Olusesi said the Nigerian market is still very young, and the infrastructure for mobile money is still at the infant stage, which is critical to the growth of e-payment.
“Looking at the cash crises that have affected Nigeria in the last three months, we realised that our infrastructure in Nigeria is not enough to accommodate the level of transactions that took place as a result of traffic.”
According to him, there is a lot to be done in terms of financial education in Nigeria to strengthen the trust of many uninformed Nigerias in using various e-payment channels.
“There is still low orientation of how people can trust the fintech providers; although due to the cash crisis, there is an increased adoption so far among customers and merchants in the likes of Opay, Kuda, and the others. Although there is still a lot to be done in terms of the rural areas, which are more dominated by the unbanked population in Nigeria, as they are seen to be highly illiterate and lack financial expertise,” he added.
Over the years, Nigerian banks have exposed NIP (an account-number-based, online-real-time interbank payment solution) through their various channels including internet banking, bank branch, kiosks, mobile apps, Unstructured Supplementary Service Data, Point of Sale, and Automated Teller Machines, among others, to their customers.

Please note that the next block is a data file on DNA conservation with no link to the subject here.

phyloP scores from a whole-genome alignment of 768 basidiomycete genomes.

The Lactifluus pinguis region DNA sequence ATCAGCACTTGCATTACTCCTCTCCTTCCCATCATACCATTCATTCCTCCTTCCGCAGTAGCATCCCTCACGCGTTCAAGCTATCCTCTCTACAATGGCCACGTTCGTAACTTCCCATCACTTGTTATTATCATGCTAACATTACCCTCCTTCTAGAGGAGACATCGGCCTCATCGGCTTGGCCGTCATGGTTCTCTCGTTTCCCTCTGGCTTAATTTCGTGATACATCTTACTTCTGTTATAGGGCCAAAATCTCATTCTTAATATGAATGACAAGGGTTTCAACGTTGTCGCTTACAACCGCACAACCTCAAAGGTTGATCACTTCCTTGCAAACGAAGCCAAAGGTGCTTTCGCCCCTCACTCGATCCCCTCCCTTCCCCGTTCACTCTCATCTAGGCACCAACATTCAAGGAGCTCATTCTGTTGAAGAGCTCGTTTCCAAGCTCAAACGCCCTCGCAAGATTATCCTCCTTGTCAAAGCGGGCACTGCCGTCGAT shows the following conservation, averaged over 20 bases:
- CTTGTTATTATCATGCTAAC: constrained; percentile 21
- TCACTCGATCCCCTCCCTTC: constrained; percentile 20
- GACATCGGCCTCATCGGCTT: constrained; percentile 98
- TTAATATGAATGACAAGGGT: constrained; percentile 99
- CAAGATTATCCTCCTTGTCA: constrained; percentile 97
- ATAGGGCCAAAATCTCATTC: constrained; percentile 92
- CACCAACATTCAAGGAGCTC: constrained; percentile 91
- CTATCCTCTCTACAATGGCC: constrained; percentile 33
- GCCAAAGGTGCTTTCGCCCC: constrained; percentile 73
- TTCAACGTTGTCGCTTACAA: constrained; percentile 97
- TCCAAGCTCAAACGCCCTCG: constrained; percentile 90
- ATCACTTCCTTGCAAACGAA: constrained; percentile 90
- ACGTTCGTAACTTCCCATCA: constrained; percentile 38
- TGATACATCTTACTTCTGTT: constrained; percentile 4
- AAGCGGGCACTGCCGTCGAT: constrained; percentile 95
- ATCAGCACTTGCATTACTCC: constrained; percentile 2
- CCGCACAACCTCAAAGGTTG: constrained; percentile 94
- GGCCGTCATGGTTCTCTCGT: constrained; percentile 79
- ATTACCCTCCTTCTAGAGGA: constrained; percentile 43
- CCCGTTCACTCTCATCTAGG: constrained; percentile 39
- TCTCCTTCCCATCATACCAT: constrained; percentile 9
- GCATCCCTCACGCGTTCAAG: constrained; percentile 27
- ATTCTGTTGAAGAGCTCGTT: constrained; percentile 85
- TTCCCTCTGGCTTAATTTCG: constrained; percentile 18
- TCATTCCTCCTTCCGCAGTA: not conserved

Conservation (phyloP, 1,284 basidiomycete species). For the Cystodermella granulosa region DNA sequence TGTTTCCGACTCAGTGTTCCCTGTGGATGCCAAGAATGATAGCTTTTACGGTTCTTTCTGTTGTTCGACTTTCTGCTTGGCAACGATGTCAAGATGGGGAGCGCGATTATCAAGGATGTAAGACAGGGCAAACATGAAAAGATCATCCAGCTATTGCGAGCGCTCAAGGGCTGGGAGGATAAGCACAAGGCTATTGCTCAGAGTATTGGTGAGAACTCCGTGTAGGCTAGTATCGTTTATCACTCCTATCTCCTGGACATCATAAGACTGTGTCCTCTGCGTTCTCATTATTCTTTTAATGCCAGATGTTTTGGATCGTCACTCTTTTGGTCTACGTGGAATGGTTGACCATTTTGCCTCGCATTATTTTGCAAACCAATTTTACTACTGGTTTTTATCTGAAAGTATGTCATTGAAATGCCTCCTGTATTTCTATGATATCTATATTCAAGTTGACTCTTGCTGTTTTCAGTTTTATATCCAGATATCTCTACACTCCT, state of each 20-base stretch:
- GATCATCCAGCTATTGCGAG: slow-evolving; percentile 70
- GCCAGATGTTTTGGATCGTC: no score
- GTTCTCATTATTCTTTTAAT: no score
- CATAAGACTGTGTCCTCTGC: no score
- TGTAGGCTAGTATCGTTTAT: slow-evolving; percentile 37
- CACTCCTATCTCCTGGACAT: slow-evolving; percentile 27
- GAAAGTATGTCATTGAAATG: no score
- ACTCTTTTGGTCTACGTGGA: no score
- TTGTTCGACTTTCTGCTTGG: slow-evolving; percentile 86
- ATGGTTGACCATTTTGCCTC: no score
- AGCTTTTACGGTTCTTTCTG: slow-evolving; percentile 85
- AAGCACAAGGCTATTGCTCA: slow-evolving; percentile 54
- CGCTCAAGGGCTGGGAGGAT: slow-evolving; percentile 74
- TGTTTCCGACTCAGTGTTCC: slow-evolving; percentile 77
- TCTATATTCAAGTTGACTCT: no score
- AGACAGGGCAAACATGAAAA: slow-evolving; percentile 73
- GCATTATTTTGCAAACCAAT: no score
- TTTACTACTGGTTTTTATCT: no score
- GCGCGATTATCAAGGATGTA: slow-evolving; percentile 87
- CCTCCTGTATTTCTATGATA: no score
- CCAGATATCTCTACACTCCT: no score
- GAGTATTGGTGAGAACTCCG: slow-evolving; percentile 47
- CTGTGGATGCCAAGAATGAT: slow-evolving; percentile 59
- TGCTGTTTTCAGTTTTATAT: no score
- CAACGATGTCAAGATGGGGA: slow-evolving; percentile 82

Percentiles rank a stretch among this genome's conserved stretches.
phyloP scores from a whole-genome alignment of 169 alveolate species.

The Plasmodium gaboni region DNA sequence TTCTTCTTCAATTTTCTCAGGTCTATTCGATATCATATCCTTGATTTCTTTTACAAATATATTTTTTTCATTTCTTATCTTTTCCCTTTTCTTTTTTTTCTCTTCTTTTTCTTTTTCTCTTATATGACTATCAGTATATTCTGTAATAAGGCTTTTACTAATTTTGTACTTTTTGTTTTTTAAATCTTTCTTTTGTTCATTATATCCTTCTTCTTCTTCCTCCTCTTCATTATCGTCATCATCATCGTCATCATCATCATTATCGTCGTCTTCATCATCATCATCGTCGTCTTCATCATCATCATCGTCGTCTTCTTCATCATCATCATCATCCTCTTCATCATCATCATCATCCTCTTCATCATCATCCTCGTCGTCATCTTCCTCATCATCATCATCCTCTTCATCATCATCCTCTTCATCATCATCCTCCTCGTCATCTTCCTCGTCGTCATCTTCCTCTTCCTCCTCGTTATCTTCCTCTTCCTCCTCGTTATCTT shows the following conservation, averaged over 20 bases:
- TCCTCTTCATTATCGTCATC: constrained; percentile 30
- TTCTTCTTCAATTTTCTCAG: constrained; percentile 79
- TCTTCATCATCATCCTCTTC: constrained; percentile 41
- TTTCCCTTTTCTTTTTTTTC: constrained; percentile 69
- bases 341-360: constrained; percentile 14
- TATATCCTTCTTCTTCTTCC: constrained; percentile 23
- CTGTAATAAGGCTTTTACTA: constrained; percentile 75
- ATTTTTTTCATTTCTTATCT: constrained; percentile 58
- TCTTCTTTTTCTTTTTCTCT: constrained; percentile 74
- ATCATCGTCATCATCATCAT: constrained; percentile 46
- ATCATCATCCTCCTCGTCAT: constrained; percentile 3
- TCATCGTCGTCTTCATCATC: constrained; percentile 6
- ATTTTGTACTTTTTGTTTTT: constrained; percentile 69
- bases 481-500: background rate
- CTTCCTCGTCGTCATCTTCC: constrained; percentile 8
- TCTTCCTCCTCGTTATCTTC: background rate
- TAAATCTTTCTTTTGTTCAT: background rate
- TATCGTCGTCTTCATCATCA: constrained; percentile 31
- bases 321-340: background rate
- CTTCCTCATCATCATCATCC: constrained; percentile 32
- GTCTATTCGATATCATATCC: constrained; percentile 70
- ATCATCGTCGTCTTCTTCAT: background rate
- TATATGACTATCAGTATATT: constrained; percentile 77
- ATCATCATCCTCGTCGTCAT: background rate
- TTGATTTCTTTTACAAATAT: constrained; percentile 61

A 2022 report by ACI Worldwide ranked Nigeria among the world’s most developed real-time payments markets. The country ranked sixth behind South Korea, Brazil, Thailand, China, and India.
“Nigeria is one of the countries for which real-time payments provide the biggest economic growth opportunities. Its transactions in 2021 resulted in an estimated cost savings of $296 million for businesses and consumers,” it said.
“This helped to unlock $3.2 billion of additional economic output, representing 0.67 percent of the country’s Gross Domestic Product (GDP).”
The report projected that real-time transactions would rise to 8.8 billion in 2026 and net savings for consumers and businesses would climb to $2.3 billion.
“That would help to generate an additional $6 billion of economic output, equivalent to 1.01 percent of the country’s forecasted GDP.”
Meanwhile, the Central Bank of Nigeria’s (CBN) latest move towards a cashless policy has seen Nigerians embracing the available online platforms.
As a result, the volume of transactions being carried out has caused the banking infrastructure to experience technical downtime as these platforms are unable to process such transactions seamlessly.
For Tajudeen Ibrahim, director of research and strategy, ChapelHill Denham, the robustness of this e-payment platforms to accommodate a large number of users and transactions simultaneously has been a significant challenge in the rise of e-payment in the country.
“Failure in electronic transactions is also a major challenge that poses a threat to electronic transactions and adoption and more Nigerians keep facing these problems.” Gloria Fadipe, head of research at FCMB, said.
She said these challenges could be addressed by improving technology, and banks employing credible hands on the IT team just like Brazil has adopted innovative technologies to strengthen their e-payment platforms.